THE GROSS abuses by the leaders of the Merrimack Special Education Collaborative - including a whopping $37 million in questionable or improper expenses, according to a state audit - were enabled, in part, by the director’s ability to hide extra salaries, bonuses, and pensions in a related private nonprofit organization that was subject to far less scrutiny.
Massachusetts law is generous to private contractors who take state money, whether they are nonprofit or for-profit. While government agencies are subject to full financial scrubs, private subcontractors are largely outside the purview of the government’s watchdog officials, State Auditor Suzanne Bump and Inspector General Gregory Sullivan.
Now, Bump is lobbying the Legislature to pass a law that would enable her to audit the finances of subcontractors. The Legislature should give her the power to do so, and extend greater oversight authority to Sullivan’s office, as well.
Both officials should use their new powers with reasonable discretion, understanding that they have been given the right to scrutinize the books of a private entity solely for the purposes of uncovering public corruption. They shouldn’t be in the business of second-guessing the management decisions of private entities, unless they reflect a misuse of government funds.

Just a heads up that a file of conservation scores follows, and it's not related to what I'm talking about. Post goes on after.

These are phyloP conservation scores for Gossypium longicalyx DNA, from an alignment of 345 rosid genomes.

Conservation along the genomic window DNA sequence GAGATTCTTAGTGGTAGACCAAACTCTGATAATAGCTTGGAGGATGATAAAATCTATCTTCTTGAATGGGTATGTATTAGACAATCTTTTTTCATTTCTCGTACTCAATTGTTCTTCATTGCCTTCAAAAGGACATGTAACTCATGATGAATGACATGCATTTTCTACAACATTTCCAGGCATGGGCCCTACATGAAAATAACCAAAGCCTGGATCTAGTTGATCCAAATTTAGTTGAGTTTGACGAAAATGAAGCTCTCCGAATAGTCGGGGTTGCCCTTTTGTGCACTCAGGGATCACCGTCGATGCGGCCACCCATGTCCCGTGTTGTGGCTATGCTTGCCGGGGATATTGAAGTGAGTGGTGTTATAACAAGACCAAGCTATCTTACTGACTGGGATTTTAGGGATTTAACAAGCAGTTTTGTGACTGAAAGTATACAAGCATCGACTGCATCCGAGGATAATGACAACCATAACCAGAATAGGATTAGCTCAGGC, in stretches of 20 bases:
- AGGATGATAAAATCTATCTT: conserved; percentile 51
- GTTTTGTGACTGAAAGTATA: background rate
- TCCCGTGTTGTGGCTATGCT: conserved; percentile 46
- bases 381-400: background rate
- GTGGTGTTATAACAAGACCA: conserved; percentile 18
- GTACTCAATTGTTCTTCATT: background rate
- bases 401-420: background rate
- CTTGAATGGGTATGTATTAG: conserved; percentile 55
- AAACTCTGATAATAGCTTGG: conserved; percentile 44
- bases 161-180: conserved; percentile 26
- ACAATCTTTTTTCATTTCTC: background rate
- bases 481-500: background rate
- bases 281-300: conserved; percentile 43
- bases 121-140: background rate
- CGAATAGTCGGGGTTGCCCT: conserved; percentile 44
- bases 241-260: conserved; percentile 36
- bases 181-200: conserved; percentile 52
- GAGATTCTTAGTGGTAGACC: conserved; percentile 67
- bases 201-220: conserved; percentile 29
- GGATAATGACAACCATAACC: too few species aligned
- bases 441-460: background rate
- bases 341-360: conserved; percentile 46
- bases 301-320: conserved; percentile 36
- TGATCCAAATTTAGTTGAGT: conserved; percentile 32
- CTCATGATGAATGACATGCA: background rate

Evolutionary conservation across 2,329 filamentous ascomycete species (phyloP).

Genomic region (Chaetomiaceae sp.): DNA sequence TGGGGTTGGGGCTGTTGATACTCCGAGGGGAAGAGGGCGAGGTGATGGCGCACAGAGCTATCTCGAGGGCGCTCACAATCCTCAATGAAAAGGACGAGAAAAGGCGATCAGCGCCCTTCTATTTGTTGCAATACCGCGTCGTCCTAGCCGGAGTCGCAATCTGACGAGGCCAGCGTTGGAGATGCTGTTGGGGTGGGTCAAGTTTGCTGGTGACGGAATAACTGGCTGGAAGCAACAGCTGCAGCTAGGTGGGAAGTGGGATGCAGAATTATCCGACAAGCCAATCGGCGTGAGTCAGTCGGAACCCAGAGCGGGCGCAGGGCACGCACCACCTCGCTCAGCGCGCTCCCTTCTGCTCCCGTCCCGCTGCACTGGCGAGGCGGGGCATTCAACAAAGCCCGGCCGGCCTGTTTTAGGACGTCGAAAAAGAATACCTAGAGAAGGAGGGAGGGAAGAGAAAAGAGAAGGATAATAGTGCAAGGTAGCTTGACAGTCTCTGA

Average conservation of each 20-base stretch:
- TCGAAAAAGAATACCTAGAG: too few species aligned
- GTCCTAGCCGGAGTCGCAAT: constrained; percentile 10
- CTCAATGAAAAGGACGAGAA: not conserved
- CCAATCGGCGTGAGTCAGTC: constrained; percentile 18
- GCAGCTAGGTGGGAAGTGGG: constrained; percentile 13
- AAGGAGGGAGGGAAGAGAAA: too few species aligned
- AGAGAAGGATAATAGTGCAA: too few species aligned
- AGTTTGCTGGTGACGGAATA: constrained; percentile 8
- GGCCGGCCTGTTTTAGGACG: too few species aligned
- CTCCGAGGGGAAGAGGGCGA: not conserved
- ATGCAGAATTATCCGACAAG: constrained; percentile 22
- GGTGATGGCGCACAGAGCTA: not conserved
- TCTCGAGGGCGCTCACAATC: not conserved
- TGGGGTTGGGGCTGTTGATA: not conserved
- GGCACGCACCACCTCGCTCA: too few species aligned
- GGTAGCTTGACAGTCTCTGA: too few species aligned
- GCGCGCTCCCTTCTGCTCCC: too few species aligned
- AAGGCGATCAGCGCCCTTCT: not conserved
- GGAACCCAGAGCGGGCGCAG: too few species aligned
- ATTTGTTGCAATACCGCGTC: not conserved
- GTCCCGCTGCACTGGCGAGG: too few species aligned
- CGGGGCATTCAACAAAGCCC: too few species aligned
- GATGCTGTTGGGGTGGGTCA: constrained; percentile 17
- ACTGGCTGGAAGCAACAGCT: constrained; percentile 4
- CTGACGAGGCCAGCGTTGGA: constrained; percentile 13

There are some decent arguments for keeping government watchdogs out of the hair of private contractors. Fear of constant audits might discourage some worthy firms from taking government work. But that fear is outweighed by the growing number of private entities that seem to exist almost solely for the purpose of getting government money. In these firms, officials can shield their pay and benefit records from the eyes of the state, even if all their funds come from the government. For some, it’s a recipe for abuse.
Merrimack, one of about 30 public educational collaboratives, is a case in point. Its former director, John Barranco, was able to hide the extent of compensation given to himself, his aides, and even a former girlfriend by charging it to a private nonprofit subcontractor, according to Sullivan. He also charged up $50,000 in personal expenses to the subcontractor.
It was a scheme that would shock the conscience of most subcontractors, who do the jobs they’re paid to do without unnecessary frills. But where loopholes exist, devious characters will try to take advantage of them. That’s why the Legislature should give Bump and other watchdogs the authority to follow state money wherever it goes, even into the coffers of largely hidden subcontractors.